the moderns, who will by no means let slip a preface or dedication without some notable distinguishing stroke to surprise the reader at the entry, and kindle a wonderful expectation of what is to ensue. Such was that of a most ingenious poet, who, foliciting his brain for fomething new, compared himself to the hangman, and his patron to the patient. This was infigne, recens, indi&tum ore alio *. When I went through that neceffary and noble course of study t, I had the happiness to observe many such egregious touches; which I shall not injure the authors by tranfplanting ; because I have remarked, that nothing is so very tender as a modern piece of wit, and which is very apt to suffer so much in the carriage. Some things are extremely witty to-day, or fasting, or in this place, or ot eight a clock, or over a bottle, or spoke by Mr What d'y'call'm, or in a summer's morning; any of the which, by the finallest transposal or misapplication, is utterly annihilate. Thus, Wit has its walks and purlieus, out of which it may not stray the breadth of an hair, upon peril of being loft. The moderns have artfully fixed this mercury', and reduced it to the circumstances of time, place, and perfon. Such a jest there is, that will not pass out of Covent-garden ; and such a one, that is no where intelligible but at Hyde-park corner.


* Hor. Something extraordinary, new, and never hit upon before.

+ Reading prefaces, Go.

Now, though it sometimes tenderly affects me, to consider, that all the towardly paflages I shall deliver in the following treatise will grow quite out of date and relish with the first shifting of the present scene ; yet I must needs subscribe to the justice of this proceeding; because I cannot imagine why we fould be at expence to furnish wit for succeeding ages, when the former have made no sort of provision for ours; wherein I speak the sentiment of the very newest, and confequently the most orthodox refiners, as well as my own. However, being extremely folicitous, that every accomplifhed person, who has got into the taste of wit calculated for this present month of August 1697, should defcend to the very bottom of all the sublime throughout this treatise ; I hold fit to lay down this general maxim: Whatever reader desires to have a thorough comprehension of an author's thoughts, cannot take a better method, than by putting himself into the circumstances and postures of life, that the writer was in upon every important paffage, as it flowed from his pen; for this will introduce a parity and strict correspondence of ideas between the reader and the author. Now, to assist the diligent reader in fo delicate an affair, as far as brevity will permit, I have recollected, that the shrewdest pieces of this treatise were conceived in bed, in a garret. At other times, for a reason best known to myseif, I thought fit to sharpen my invention with hunger; and, in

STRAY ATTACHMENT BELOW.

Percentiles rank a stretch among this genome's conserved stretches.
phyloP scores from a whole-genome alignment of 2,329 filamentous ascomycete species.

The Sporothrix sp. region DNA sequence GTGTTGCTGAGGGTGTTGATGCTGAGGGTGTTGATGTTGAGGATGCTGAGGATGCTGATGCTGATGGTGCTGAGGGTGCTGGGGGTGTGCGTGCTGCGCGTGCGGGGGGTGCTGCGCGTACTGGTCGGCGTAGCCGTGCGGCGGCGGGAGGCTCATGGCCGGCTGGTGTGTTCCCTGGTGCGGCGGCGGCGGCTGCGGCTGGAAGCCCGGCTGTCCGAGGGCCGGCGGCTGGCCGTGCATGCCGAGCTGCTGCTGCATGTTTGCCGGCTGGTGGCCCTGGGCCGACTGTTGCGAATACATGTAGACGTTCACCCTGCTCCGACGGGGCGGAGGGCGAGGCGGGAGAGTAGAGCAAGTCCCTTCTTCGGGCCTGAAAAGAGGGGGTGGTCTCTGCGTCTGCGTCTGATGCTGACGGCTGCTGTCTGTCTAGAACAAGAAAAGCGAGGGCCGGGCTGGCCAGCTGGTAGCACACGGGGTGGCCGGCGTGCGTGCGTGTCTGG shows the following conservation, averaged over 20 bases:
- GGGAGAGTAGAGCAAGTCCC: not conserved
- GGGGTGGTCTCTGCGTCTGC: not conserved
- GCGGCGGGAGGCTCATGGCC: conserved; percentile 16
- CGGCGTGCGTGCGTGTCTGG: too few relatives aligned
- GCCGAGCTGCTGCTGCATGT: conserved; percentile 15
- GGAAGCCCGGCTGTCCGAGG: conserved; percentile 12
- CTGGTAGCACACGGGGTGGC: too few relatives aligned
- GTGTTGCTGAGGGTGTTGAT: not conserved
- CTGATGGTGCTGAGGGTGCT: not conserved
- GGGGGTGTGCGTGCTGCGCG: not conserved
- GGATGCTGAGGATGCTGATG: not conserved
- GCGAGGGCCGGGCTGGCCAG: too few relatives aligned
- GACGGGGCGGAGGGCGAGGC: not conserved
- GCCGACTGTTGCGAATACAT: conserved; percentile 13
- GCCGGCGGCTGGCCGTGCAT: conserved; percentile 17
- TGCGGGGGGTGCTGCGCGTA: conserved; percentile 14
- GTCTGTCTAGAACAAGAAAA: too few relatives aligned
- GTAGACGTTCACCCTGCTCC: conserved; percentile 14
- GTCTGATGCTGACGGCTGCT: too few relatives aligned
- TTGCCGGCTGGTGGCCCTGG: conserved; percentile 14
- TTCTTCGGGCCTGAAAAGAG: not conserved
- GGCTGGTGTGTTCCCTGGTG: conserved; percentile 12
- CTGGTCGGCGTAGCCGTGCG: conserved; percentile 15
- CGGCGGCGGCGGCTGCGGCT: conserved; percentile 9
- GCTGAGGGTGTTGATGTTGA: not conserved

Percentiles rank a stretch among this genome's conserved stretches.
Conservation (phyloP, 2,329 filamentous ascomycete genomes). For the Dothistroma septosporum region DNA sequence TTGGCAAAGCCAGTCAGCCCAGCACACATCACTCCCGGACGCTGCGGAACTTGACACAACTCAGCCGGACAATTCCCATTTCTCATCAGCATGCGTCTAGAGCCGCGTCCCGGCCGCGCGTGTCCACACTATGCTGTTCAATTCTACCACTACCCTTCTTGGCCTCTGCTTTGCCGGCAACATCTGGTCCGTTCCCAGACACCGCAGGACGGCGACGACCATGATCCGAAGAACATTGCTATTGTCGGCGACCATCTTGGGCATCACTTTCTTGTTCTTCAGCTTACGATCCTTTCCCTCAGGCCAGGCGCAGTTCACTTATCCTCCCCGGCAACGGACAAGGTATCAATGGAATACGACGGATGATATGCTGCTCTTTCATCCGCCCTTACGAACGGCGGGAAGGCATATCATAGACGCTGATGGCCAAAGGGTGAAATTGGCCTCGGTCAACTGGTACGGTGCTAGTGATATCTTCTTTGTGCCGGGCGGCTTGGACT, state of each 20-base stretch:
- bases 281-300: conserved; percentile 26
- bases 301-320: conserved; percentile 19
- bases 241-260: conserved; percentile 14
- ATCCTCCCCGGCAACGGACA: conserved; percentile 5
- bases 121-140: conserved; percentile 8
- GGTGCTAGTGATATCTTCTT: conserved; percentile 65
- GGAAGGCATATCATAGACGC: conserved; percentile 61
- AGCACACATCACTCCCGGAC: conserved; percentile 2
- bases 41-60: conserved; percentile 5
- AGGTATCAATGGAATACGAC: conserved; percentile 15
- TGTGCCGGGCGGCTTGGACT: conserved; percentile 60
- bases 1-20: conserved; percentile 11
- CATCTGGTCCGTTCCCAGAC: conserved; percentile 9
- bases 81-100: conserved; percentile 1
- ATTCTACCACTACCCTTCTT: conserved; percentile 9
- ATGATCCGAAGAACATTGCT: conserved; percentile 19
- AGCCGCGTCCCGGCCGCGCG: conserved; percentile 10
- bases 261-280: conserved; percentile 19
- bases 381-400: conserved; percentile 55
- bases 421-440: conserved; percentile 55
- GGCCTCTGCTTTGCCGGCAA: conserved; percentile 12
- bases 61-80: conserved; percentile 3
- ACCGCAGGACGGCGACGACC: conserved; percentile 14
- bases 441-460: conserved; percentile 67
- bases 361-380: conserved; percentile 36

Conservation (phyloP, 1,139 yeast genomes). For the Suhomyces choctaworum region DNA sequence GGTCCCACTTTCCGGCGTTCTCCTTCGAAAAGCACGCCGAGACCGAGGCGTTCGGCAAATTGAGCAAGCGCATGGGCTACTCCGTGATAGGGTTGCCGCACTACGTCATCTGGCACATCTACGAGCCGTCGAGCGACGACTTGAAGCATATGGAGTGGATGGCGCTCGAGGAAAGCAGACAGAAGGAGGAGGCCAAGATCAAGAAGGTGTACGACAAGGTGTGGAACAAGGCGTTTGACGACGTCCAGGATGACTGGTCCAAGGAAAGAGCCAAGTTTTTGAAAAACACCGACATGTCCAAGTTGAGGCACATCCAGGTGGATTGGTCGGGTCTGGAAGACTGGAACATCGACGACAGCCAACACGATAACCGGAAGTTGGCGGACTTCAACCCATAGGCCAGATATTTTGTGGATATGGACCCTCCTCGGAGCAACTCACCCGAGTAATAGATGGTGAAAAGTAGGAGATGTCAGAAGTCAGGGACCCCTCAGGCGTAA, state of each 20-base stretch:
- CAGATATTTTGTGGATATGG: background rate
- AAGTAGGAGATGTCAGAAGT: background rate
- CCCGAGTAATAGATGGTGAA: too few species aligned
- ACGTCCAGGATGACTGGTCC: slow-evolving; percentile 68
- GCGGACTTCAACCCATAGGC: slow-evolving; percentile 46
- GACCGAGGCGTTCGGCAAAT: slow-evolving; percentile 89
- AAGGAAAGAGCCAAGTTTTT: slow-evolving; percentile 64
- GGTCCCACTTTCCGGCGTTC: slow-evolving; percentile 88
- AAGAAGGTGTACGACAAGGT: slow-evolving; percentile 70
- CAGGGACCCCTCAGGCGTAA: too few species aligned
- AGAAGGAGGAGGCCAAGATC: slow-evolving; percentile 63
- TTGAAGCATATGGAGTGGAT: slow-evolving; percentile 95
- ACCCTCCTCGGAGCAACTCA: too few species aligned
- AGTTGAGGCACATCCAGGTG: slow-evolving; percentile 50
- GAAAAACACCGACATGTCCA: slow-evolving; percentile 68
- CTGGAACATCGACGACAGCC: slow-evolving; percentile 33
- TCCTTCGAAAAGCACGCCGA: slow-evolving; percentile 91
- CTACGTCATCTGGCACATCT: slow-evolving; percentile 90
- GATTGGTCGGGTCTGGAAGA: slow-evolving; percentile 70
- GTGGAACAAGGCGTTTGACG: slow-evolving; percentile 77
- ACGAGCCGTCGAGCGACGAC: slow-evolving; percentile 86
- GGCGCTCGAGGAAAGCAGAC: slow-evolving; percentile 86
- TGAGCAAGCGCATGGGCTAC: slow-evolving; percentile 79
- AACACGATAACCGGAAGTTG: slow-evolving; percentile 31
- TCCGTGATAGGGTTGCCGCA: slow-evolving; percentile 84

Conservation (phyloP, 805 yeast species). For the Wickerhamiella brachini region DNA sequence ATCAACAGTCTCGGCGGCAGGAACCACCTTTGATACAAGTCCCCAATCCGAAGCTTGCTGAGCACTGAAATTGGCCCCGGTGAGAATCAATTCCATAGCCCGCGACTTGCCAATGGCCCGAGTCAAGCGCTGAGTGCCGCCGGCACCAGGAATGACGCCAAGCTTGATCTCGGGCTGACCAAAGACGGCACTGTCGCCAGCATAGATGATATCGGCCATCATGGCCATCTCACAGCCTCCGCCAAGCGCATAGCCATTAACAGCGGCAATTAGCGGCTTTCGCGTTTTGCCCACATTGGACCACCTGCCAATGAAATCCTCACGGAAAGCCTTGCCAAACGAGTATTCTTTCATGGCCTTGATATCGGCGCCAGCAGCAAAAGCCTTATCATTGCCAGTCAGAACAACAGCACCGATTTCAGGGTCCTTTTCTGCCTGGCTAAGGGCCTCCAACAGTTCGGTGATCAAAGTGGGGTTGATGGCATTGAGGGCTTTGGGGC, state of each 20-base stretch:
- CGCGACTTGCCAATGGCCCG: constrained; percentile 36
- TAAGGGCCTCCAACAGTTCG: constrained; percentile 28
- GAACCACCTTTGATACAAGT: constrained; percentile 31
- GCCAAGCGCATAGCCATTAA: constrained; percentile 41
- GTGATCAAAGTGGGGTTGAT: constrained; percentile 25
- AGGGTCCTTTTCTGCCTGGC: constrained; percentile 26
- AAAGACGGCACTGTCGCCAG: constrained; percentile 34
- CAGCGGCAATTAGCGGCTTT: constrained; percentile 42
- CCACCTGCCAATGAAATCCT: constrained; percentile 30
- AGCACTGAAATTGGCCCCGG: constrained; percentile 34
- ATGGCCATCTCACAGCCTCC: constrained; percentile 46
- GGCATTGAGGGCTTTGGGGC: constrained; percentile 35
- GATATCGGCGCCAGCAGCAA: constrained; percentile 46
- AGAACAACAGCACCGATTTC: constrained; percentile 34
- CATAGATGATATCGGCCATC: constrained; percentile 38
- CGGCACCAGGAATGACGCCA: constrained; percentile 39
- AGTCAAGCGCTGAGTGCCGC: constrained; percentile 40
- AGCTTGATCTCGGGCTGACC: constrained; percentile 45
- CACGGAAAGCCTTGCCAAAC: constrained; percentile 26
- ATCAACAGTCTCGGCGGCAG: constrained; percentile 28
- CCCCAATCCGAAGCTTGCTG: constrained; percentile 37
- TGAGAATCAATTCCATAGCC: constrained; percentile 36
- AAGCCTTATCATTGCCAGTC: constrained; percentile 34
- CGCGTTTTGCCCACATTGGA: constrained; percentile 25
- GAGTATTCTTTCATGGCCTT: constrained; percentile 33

general, the whole work was begun, continued, and ended, under a long course of physic, and a great want of noney. Now, I do affirm, it will be absolutely impossible for the candid peruser to go along with me in a great many bright passages, unless, upon the several difficulties emergent, he will please to capacitate and prepare himself by these directions. And this I lay down as my principal poftulatum.

Because I have profesied to be a most devoted servant of all modern forms, I apprehend fome curious wit may object against me, for proceeding thus far in a preface, without declaiming, according to the custom, against the multitude of writers, whereof the whole multitude of writers most reasonably complain. I am just come from perusing some hundreds of prefaces, wherein the authors do at the very beginning address the gentle reader concerning this enormous grievance. Of these I have preserved a few examples, and shall set them down as near as my memory

has been able to retain them.

One begins thus :

For a man to set up for a writer, when the press swarms with, &c.

Another :

The tax upon paper does not lefen the number of Scribblers, who daily pejter, &c.

Another :

every little would-be-wit takes pen in hand, 'tis in vain to enter the lists, &c.

Another :